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Custom Support Structure Delivers 4D Mapping Images

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Custom Support Structure Delivers 4D Mapping Images
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When Draper Dealer Wayne Wagner was approached to work on a PointCloud Media project for the Sheraton Waikiki in Honolulu, Hawaii, he knew immediately that it was no ordinary job.

“PointCloud Media was doing something that nobody had done before,” recalls Wagner, the founder and owner of Wagner Media. “They were projection mapping a swimming pool in 4D. That is, the effect had to be visible vertically as well as horizontally.”

“Pools have some distinct advantages as platforms for 3D mapping projections,” according to Jack Hattingh from PointCloud Media. “The water reflections from pools and the ambiance around pools add a new element of reality to mapping projections. 3D projections on water are also typically cheaper, since they require fewer projectors than 3D building projections. Pools are also more conducive to projection mapping because of their low ambient lighting, color, and ubiquity.”

4D Project

Hattingh approached Wagner to work on projectors and support structure needs. To get the desired effect, five Barco HDQ 2k40 and two Barco HDX-W20 projectors were to be used. But, where to deploy them, and how? The pool is part of a large outside area, with no overhanging structures on which to mount and hide projectors. He had to figure out where to put the projectors, and likely have custom mounting structures designed and built—all within 45 days.

To get a better idea of the challenge before them, PointCloud Media built a three-dimensional “point cloud” of the entire area—including the surrounding buildings. “It was determined the only way we could do it was to aim the projectors down from the side of the hotel tower—300 feet in the air,” according to Wagner. “The only question was how to get the projectors into place, and keep them there, safe and secure.”

It was decided to place the projectors inside metal housings to be located on the roof of the hotel, knock holes in the parapet wall surrounding the roof, and project down using projector support structures and mirrors.

Wagner immediately sent the 3D drawing to Draper.

“I wanted to work with Draper because there are clear lines of communication,” according to Wagner. “I could tell them exactly what I wanted to accomplish, and I knew that Draper would understand and provide me with a viable solution.”

The solution Draper came up with not only needed to handle the weight of the projectors, it also needed to be something that could hold up in 30 mile-per-hour prevailing winds, could be transported up through the building and onto the roof, and keep as low a profile as possible so the holes in the parapet walls could be kept as small as possible.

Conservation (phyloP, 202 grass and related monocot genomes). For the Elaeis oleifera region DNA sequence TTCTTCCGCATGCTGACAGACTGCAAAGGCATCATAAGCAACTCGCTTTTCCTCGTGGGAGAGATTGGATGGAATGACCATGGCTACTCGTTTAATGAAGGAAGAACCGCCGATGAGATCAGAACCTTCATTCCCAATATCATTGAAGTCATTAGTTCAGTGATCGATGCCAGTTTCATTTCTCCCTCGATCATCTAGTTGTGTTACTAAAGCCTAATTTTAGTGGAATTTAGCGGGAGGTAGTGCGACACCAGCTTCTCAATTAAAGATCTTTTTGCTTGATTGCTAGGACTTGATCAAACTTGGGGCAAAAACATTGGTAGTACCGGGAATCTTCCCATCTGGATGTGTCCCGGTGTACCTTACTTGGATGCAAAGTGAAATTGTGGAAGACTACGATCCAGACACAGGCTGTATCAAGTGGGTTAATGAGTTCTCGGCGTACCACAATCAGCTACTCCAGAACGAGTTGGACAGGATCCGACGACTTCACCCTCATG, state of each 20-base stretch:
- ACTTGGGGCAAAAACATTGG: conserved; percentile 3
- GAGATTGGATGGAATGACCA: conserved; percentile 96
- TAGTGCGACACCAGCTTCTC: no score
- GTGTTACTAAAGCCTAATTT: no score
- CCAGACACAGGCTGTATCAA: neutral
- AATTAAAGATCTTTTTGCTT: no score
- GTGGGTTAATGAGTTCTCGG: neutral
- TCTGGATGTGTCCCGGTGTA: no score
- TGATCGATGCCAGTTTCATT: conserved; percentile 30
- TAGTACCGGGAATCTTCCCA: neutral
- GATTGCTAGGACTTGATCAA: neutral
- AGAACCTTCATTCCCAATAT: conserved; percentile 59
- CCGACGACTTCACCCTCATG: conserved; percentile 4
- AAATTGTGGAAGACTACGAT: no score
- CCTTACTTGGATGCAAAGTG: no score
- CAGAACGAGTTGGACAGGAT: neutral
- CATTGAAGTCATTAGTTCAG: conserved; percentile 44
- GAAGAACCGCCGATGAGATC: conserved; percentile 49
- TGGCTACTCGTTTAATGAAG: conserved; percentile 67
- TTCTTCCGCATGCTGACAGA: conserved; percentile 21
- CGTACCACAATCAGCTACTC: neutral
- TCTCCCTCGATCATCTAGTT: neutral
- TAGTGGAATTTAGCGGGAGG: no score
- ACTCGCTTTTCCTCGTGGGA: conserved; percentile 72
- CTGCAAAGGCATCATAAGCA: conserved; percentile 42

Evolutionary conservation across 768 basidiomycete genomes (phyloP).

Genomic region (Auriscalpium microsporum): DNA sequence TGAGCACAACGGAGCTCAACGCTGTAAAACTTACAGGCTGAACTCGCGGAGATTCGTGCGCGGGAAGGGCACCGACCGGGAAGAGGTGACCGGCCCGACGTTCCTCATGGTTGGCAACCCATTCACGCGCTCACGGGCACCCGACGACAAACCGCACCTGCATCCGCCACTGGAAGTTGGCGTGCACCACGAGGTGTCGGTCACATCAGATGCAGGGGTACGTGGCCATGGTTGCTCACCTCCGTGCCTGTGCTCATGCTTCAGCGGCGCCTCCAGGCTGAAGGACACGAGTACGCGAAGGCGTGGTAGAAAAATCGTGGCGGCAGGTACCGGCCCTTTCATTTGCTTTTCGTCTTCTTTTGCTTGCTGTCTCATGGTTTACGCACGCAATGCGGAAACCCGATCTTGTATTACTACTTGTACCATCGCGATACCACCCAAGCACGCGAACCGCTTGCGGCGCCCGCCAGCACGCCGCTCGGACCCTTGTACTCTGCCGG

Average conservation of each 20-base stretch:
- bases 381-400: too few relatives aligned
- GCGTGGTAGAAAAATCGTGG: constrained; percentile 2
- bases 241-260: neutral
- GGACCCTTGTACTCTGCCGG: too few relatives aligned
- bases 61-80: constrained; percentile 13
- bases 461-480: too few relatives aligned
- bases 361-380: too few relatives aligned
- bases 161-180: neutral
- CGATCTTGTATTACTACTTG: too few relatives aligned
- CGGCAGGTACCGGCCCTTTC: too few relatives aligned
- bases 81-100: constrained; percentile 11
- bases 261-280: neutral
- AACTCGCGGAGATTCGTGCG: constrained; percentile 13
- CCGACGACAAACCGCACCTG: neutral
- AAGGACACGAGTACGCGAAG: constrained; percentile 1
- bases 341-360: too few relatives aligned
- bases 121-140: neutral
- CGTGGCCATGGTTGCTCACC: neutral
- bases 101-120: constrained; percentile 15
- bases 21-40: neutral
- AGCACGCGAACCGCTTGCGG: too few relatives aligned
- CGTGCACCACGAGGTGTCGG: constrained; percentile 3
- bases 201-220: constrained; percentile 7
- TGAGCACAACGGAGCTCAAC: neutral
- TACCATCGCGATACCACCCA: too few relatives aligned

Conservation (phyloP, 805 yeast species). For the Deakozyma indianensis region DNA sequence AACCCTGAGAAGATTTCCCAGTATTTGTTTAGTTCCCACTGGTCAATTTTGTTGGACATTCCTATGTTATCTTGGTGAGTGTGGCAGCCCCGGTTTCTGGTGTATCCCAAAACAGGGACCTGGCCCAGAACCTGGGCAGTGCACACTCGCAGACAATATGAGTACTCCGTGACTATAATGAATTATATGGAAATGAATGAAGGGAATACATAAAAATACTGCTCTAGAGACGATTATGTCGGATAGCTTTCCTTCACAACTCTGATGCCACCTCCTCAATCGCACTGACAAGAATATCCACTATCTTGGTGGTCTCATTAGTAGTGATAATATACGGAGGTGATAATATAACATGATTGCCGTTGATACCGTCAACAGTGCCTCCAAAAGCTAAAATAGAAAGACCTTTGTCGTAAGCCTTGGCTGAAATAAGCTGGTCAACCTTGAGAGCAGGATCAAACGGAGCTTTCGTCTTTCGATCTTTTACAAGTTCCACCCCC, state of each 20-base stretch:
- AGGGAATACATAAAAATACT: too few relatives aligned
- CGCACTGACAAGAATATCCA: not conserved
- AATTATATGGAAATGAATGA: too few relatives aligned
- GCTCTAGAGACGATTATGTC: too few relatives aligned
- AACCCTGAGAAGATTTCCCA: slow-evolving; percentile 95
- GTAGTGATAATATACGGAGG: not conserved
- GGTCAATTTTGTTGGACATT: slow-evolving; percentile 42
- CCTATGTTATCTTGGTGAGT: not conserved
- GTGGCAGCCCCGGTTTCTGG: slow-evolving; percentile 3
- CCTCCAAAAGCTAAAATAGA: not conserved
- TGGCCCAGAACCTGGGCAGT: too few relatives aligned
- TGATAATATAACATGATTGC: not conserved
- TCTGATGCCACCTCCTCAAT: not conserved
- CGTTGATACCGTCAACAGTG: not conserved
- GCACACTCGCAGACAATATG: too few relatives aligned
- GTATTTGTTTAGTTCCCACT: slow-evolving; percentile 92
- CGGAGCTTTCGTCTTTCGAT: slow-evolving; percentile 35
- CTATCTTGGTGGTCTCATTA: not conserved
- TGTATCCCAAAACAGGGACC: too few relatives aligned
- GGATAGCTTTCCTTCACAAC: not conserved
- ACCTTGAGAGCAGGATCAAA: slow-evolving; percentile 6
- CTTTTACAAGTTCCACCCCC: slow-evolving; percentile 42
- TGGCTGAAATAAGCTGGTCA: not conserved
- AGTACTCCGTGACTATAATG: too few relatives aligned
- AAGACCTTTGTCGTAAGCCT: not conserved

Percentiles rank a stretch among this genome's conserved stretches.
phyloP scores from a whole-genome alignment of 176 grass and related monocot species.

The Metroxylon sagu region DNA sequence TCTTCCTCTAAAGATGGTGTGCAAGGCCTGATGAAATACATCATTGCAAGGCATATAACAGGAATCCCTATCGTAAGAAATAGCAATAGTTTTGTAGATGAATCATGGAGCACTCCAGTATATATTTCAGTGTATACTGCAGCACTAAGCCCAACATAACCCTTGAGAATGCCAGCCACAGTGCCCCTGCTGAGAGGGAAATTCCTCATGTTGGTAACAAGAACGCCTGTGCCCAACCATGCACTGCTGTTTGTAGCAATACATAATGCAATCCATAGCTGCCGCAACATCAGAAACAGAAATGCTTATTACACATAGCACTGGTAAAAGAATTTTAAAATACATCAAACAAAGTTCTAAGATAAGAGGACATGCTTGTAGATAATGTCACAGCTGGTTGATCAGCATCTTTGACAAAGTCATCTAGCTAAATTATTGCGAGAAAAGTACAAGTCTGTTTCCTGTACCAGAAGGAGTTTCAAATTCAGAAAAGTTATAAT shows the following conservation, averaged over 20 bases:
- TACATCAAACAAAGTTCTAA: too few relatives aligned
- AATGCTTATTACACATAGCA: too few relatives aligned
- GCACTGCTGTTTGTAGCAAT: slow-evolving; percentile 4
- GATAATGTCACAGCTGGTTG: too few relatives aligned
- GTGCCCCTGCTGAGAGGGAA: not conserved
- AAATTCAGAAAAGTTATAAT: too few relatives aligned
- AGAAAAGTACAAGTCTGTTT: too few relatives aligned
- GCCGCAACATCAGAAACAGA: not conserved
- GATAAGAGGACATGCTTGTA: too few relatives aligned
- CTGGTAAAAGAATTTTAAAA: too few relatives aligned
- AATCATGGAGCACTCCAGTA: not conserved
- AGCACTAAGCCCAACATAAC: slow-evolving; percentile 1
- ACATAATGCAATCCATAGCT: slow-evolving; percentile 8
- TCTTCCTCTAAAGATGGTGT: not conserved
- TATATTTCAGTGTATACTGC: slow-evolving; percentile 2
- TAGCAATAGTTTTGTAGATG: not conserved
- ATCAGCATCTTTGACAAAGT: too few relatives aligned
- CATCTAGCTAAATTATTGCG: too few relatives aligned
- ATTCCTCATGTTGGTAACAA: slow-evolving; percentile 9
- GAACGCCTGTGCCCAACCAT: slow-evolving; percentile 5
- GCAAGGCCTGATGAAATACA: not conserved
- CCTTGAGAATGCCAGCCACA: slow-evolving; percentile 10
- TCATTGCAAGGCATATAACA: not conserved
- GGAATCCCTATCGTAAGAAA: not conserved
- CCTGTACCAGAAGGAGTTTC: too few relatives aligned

“We used the Draper RPX stand as a basis to start with,” according to Jim Hoodlebrink, IDS Manager for Draper, Inc. “But we had to do a lot of fancy footwork in customizing that design for this project. The mirrors had to be much smaller than normal because the openings in the parapet wall could only be so big.”

Draper designed a structure with long steel support arms holding a small glass mirror, and with adjustment platforms that allowed the projectors to be tilted to 22 degrees. The custom structures were shipped in pieces to be assembled on the roof. To address the windy conditions, Draper reinforced the mirror support arms with 14 gauge steel.

“The timeline to address everything was very difficult,” Hoodlebrink recalls, “so many things were changed or addressed at time of installation. There was considerable thought put into how to move the product in and setting the proper angle for the projected light beforehand.”

To meet a tight deadline imposed by the needs of the Sheraton Waikiki, Wagner and three crew members had seven days to get the structures assembled and installed, while Hattingh and PointCloud got the projection mapping squared away. And then to make matters even worse, something very unusual happened.

“We were in the middle of installation when we had word that there was a Hurricane coming,” according Wagner, which is a rare occurrence for that area.

But wait, as the saying goes: there’s more.

“Actually there were two hurricanes on the way,” Wagner adds. “So we had to tear down the partially-built structures and get everything off the roof to a safe place until the storms blew over.”

As soon as the weather cleared Hattingh and his crew were up on the roof working. "It was an amazingly difficult project made to look very simple"

“One thing that helped the process was being able to pre-mount the projectors onto the adjustment shelves,” Wagner says. “We also added wheels to the structures so they could be wheeled nearly into place, then rotated over and mounted.”

On a scale of one to 10, Wagner says the job had numerous tasks in the “10” category.

“It was an amazingly difficult project made to look very simple,” he says. “But in the end it worked out great. We were able to meet the Sheraton’s deadline, keep the installation relatively low profile, and PointCloud’s projection map right down to the bottom of the pool was awesome.”